Catholic media has the twofold role of telling inspiring stories that speak to the heart of the deepest human and spiritual conditions – as well as providing opportunities to challenge injustices witnessed within this church we call our home. For a long time, I focused on the first half, pumping up people with joyful stories of our faith. As I mentioned above, those are still my favorite kinds of stories to tell. But after 2018 and McCarrick, and everything that has followed, I’ve come to see that Catholic media serves an equally important purpose to speak truth to authority. I believe many mainstream media outlets did a great job of covering McCarrick in the beginning, but they often lacked the nuance and insider-baseball expertise of Catholic journalists. Plus, Catholic media has more of a reason and investment to continue follow-up coverage on such crises even years later. It is in situations like these that Catholic media embraces its full responsibility to inform and educate our fellow faithful.
During the August 4, 2018 Fancy Farm Picnic at St. Jerome Parish in Fancy Farm, Ky., Elizabeth Wong Barnstead interviews Russell Ellegood, who is on the barbecue pit team, about the annual event that draws thousands to the small western Kentucky town. (Photo by Laura Rigsby, WKC)
What are your hopes for the future of Catholic media in light of the many changes being announced lately?
I am guessing this is in reference to the closure of Catholic News Service’s domestic services at the end of this year and the closure of other Catholic newspapers. I was saddened when I learned about CNS and the others, especially since CNS was super helpful and supportive in getting my coverage out there immediately after the December 2021 tornadoes devastated western Kentucky. I still credit CNS for sharing our story with the wider world, which resulted in an incredible outpouring of financial contributions to our diocese’s tornado recovery efforts from all over the country. Plus, working with Julie, Greg, Bob, Tyler and the rest of the team was quite affirming to me, a small Catholic journalist in a small corner of Kentucky, that what I do is legitimate and needed. So, the announcement about the closure was unexpected and unfortunate. Even with these changes, however, I do not feel that Catholic media is going to die. There are too many stories to tell, too many people in need of hearing the Gospel, and too many committed, dedicated individuals who are powering through these changes and pivoting when necessary, for this field to disappear. I have great hope for the future of Catholic media, and I am excited to consider myself a little part of its future.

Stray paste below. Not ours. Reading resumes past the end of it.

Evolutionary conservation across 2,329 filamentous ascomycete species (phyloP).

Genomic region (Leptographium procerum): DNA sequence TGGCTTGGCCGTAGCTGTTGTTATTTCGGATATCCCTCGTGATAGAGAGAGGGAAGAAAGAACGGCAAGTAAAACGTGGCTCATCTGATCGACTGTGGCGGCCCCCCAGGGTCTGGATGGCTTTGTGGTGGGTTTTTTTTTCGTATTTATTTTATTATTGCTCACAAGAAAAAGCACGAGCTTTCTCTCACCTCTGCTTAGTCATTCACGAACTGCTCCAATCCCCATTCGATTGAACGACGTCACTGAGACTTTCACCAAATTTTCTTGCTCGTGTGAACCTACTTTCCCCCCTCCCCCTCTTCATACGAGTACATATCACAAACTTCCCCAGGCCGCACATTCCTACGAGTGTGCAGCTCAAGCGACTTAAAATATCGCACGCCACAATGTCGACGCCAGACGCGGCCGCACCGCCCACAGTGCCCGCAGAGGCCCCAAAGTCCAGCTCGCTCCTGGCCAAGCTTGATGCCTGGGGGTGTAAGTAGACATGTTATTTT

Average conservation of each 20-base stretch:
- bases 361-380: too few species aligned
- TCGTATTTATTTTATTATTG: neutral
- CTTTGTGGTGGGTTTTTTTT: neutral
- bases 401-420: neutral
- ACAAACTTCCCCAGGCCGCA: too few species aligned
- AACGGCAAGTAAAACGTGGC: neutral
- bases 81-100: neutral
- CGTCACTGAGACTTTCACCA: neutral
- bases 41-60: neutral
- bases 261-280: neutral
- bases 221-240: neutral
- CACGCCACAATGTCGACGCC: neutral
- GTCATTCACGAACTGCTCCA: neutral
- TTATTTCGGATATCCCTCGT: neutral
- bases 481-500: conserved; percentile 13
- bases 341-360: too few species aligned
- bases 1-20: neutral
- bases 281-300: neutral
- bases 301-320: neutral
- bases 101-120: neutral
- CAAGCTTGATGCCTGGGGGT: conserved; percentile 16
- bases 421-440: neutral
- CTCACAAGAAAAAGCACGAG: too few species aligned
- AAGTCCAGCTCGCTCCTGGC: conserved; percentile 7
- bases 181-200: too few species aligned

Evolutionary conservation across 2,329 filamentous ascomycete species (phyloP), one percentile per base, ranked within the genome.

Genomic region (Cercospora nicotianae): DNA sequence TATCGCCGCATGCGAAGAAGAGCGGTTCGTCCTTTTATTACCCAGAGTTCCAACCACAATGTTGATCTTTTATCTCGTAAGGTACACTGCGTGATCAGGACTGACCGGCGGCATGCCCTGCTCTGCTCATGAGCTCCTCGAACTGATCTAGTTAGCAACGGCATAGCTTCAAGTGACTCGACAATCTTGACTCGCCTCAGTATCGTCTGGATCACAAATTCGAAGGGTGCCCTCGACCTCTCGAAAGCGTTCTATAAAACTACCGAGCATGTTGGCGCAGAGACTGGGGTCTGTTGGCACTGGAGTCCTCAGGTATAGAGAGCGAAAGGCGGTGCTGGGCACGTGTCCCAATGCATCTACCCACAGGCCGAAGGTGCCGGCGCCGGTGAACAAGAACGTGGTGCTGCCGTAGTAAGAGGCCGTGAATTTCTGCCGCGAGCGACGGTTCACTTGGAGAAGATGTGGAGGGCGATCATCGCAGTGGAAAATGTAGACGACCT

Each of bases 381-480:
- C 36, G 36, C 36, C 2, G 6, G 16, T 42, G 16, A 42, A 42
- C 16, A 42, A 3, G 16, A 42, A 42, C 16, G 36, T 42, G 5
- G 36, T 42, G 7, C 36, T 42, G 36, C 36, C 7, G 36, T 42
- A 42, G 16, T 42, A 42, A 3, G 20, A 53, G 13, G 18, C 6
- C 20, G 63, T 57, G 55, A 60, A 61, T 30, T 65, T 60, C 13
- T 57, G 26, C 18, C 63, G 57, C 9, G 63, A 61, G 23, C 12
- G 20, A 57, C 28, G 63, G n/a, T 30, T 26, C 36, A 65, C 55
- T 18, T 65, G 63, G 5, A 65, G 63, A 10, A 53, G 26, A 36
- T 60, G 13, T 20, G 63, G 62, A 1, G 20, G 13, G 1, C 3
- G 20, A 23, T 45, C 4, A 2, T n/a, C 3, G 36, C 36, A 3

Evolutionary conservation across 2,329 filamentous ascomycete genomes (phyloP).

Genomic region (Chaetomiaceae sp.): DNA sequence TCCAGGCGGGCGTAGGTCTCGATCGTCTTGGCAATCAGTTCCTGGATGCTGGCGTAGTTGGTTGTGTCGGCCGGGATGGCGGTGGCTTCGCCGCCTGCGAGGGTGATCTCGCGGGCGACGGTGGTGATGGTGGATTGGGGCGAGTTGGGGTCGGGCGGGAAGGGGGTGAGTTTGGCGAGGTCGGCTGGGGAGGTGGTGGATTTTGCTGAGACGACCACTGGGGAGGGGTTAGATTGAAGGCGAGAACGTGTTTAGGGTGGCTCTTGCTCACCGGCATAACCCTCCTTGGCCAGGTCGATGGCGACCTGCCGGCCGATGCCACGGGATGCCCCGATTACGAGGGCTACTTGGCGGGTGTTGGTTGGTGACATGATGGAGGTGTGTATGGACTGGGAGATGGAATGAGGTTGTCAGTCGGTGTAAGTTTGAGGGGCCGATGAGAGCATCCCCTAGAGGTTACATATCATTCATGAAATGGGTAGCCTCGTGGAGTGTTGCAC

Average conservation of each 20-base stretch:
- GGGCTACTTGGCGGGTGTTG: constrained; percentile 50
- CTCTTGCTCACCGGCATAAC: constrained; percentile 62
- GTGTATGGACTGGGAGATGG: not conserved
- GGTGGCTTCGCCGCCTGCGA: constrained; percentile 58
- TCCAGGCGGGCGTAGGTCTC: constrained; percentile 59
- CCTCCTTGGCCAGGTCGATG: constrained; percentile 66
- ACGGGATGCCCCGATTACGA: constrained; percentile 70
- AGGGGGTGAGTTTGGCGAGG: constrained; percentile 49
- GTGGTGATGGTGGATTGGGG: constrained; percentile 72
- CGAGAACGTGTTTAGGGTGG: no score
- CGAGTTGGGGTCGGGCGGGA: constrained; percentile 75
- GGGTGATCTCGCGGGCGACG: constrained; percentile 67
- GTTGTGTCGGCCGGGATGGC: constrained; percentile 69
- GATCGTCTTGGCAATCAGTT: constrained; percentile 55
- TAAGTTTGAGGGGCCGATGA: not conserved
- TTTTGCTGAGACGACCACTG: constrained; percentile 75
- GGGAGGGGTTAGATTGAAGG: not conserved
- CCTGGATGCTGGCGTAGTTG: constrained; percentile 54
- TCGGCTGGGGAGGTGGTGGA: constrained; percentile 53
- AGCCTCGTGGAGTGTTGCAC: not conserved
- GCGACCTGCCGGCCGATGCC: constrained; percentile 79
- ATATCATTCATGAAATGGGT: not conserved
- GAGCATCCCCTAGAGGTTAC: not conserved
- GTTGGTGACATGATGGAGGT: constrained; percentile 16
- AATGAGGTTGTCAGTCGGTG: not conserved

This article originally appeared in the October 2022 edition of The Catholic Journalist.